I made the remark to a couple of my fellow MGC members in the weeks leading up to our choir’s second career performance in the United States that if there were any border troubles and for some reason, or perhaps some unwelcome choir member we were refused entry at the Quebec – Vermont border, it actually might turn out to be more interesting  that way than performing at the scheduled event.MGC  And I, who really do love performing anywhere, love especially performing to the people of Vermont.  This is a people as mellow as the Green Mountain Coffee that they serve, but you can count on them to raise their hands and participate actively in a  gospel concert. In the earliest years of Jireh, and before that with Union Gospel Choir, I had the pleasure of being before an audience who not only loved my Lord Jesus but outwardly indicated the same in the way that they responded to his music.  Rarely seen in Canada, this gospel fervour, I must admit.

The building of the Unitarian Universalist Society of Burlington was what my ideal church building would look like – simple, but infused with light with windows on both sides of the sanctuary on the main floor and the balcony floor.  My own chosen church in Montreal does not possess such easy access to light.  We are a multi-campus church that has a goal of having a location in each borough of Montreal.  I may just drive across town to some foreign borough should we ever find a location with the quality of light that the Unitarian Universalists of Burlington possess!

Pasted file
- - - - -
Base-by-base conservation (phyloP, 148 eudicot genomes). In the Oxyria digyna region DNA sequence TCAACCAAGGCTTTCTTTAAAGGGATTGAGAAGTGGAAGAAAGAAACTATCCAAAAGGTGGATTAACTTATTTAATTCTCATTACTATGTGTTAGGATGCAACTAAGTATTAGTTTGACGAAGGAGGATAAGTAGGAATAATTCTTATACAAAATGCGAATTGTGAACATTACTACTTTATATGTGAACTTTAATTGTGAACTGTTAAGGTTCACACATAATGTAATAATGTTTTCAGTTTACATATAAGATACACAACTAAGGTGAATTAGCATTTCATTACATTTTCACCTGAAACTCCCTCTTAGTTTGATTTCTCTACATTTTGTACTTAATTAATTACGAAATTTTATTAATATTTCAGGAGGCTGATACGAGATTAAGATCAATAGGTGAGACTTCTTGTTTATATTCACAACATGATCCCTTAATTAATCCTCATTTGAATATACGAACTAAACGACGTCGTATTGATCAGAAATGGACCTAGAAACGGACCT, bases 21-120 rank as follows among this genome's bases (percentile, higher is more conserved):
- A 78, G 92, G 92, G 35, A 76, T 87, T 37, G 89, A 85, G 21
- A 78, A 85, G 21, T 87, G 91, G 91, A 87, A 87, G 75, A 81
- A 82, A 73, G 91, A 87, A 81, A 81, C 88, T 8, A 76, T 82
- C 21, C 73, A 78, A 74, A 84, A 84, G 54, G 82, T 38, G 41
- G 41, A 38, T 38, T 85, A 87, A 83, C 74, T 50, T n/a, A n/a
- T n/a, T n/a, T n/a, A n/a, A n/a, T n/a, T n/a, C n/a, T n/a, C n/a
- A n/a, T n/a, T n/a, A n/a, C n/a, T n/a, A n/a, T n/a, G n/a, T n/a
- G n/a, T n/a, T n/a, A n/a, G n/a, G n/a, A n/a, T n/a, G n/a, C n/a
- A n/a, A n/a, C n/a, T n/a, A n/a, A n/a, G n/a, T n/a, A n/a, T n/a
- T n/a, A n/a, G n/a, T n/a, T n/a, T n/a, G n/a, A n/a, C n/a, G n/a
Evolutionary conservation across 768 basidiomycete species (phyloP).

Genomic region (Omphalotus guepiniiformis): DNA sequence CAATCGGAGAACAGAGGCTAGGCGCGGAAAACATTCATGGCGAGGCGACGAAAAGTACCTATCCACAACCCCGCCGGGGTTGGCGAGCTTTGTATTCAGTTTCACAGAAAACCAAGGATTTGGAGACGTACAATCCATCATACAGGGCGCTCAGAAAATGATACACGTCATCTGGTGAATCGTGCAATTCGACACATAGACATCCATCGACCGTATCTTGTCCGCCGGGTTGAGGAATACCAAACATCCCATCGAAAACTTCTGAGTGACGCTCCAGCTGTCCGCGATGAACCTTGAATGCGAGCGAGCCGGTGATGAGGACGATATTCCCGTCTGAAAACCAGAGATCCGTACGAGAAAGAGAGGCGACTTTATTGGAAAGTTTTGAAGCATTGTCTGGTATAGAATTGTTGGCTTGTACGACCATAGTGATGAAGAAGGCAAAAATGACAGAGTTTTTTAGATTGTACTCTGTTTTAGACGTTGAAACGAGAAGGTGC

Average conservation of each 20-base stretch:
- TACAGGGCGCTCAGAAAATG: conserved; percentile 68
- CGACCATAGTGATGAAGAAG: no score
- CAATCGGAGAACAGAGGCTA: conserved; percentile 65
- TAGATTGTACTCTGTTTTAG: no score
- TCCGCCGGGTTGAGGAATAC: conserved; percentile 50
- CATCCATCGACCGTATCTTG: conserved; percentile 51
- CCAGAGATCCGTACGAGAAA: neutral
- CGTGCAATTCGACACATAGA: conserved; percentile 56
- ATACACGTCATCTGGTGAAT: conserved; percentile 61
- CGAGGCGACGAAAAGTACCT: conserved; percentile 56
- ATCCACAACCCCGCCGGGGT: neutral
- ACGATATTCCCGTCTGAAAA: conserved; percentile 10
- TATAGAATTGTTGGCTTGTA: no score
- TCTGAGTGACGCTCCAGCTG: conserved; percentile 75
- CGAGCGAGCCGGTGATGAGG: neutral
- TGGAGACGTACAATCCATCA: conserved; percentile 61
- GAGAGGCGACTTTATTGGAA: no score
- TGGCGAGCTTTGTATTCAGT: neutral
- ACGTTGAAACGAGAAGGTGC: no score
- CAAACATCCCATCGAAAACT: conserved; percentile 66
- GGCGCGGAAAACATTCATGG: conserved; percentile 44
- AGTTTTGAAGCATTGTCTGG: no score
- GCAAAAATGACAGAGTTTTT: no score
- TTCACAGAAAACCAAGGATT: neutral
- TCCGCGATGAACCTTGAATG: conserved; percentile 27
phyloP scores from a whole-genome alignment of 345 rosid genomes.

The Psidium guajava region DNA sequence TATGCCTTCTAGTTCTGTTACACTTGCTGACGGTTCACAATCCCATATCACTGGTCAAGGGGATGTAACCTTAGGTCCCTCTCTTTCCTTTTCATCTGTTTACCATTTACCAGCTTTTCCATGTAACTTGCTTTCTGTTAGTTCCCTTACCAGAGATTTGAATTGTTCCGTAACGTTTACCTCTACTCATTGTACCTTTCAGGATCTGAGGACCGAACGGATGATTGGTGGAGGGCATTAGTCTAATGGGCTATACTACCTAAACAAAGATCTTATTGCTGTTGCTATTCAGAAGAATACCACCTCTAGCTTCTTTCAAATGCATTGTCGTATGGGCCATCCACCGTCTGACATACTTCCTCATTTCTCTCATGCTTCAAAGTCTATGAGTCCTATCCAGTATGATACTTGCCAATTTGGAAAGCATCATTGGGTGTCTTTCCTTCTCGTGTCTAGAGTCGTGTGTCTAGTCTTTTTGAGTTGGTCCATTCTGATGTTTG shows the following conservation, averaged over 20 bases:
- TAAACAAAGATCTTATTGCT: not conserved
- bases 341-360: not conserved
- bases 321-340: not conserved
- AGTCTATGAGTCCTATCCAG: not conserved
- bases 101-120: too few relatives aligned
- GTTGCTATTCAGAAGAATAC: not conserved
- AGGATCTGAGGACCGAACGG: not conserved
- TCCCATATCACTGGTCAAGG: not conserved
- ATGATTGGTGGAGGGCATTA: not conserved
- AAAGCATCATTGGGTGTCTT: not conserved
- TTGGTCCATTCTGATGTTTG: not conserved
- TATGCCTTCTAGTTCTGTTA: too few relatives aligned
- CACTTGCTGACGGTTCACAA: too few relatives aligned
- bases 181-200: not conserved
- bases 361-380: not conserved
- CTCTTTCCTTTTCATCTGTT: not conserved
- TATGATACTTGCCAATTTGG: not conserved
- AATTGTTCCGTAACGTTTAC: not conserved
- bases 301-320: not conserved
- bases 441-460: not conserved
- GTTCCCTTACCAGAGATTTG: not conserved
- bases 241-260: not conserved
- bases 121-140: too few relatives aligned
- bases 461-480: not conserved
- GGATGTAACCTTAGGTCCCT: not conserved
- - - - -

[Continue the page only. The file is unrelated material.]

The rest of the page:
The choir performed, and I must say we performed just a little better than usual because we were actively encouraged by the greater part of the black audience and even those of the whiter solidarity set.  My wife, Carol, as director is world class.  I love watching her lead – she has all the skills on and offstage to excel in her chosen field.  Then came my birthday surprise as Reverend Toussaint King Hill from Atlanta, Georgia was introduced as the speaker at this black history month event.

Carol and I went to see a civil rights era movie recently.  “Hidden Figures” is set in the very early 1960’s in the state of Virginia and follows the story of 3 black “computers”, women who used their dexterity with adding machines and sometimes, when given the opportunity, their math abilities to enable NASA to send men and spaceships into orbit and to bring them back to earth again.  Civil rights history in the United States is so close at hand to us as Canadians and is so troubling because my privileged class of whiter peoples in all their institutions were so slow at bringing equal rights and access to education to their neighbours who didn’t share the same ancestry.  It is striking to Carol and I, this injustice, as we can testify as a married couple that there are far more things that we share in common than there are things that would divide us.

Faith in Jesus Christ is perhaps the greatest unifying element that Carol and I share.  Carol loves hearing preaching even more than I do as she continues daily to hear the word of God set forth (through means of the internet) while I get my preaching fix but once per week at church.  This was my once per week prescription that the introduced Reverend Hill was bringing today and for Carol, it was a sampling of something too rare for our northern breed – African American preaching in the tradition of the great Reverend Martin Luther King Jr.

Reverend Hill is a distinguished alumnus of Morehouse College in Atlanta, Georgia, without doubt one of the greatest colleges among all the outstanding educational institutions in United States.  He prepared there, as Martin Luther King Jr. himself did, to be the pastor of a church.  Reverend Hill received his present call as pastor in 2006, to West Hunter Street Baptist Church in Atlanta.  This was the church that Ralph Albernathy also pastored for many years, another renowned civil rights leader, colleague and friend of Martin Luther King.  Could there be a better speaker possible for a black history month event in Burlington, Vermont on a sunny day in February?